I don't even read books the same way anymore. I used to see how long the book was, note when I started it, found how many pages I had yet to read, and kept track of where I was by how many pages I had not yet read. I had enjoyed "being about to read the book," and I had enjoyed "having read the book," but I never gave a thought to the only important state: "reading the book."
     I had enjoyed having lived, and what I would live, but I had never enjoyed, simply, living.
     Enormous burdens dropped from my life, by my simply living. Thoughts and motivations from the past, unpinioned by past weights, flew up into the present and vanished.
     For example: I had wanted to kill myself, but I ended up killing my wife and child. In the past that thought would have caused me unbearable pain. In the present it is merely a fact.
     For example: I had both feared and loved Dr. De'Evilam, but when I heard Richard Gain unravel her name as Dream Devil, as I had done before, I knew with the impact of a revelation that the Dr. De'Evilam I feared and loved had never existed outside my narrow, warped perspective of her. The Dr. De'Evilam that is, is totally different. The time I spend, herenow, with Dr. De'Evilam tells me who the existing Dr. De'Evilam actually is, apart from my judgments about her.
     I can even exist in the same room as Dr. Andressin---but not as an inert blob, merely suffering his presence. My "being" Frank requires intense, constant, unwavering attention. Existing in the present isn't passive; it's the most concentrated activity possible, yet it's compressed into every instant. Immense energy flows into, and out of, my action of LIVING life, not just being buffeted by circumstances beyond my control.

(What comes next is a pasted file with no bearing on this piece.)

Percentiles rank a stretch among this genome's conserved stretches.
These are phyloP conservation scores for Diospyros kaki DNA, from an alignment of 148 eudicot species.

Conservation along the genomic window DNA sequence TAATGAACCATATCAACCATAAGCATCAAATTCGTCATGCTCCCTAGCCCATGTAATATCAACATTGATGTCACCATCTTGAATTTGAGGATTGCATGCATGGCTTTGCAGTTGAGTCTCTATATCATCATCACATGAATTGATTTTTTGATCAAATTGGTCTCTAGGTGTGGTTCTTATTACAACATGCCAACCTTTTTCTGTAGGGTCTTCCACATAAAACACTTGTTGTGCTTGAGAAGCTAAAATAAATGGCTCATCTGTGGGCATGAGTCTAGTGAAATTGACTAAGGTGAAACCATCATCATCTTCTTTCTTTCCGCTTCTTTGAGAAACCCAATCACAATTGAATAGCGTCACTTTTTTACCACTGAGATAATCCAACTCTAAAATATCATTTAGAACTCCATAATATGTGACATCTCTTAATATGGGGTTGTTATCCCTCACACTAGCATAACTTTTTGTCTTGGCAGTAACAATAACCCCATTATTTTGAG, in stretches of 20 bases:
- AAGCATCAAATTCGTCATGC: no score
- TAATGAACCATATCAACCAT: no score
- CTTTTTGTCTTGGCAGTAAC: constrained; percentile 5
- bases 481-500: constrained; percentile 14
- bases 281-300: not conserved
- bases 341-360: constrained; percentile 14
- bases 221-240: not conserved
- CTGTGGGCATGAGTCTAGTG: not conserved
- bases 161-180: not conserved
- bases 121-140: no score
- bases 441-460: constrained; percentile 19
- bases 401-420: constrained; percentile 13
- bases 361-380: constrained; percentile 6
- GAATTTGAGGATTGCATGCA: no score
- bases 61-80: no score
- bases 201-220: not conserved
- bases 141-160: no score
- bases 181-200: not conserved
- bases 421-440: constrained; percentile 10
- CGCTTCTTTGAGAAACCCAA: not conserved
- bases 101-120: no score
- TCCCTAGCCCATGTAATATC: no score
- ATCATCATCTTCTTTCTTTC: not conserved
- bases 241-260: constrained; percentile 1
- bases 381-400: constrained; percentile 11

My living my life is my controlling my life and insisting on my responsibility for the consequences of the control that I constantly demand. But that control isn't constricting. The releasing, demanding, accepting, compelling, COMPLETING of life is the exact "letting be" so often misinterpreted as a passive "going with the flow." "Letting be" is my actively BE-ing the flow and AM-ing Frank.
     Only now, at last, could I pick up a familiar children's book and re-read it to realize that Queen Quilda was intended as Mother Earth, who can flourish now that the overpopulating ants have died off. What a triumph that the Mother can continue to nourish all of Her children, not only the greediest and most vocal. Life on Earth is the BE-ing of all Her manifold creatures, not merely the life of ants.
     As part of my BE-ing, I ask Dr. De'Evilam if she helped me wake from my coma. She replies with a smile, "Just as you helped wake the woman in coma." I smile. We move toward each other and become her/me again. She/I smile; it's nothing at all like her smiling and my smiling.
     She/I separate and we move apart. Then we come together again, and we come together for the first time. I know from her smile that my sperm will not poison her.
     Dr. Dar comes into the room and tells us that Gloria is pregnant with his sperm, and she has not been poisoned. For a moment, with Dr. Dar's permission, Dr. De'Evilam and I move into the herenow of Dr. Dar and enjoy the existence of Frank/Dar/De'Evilam.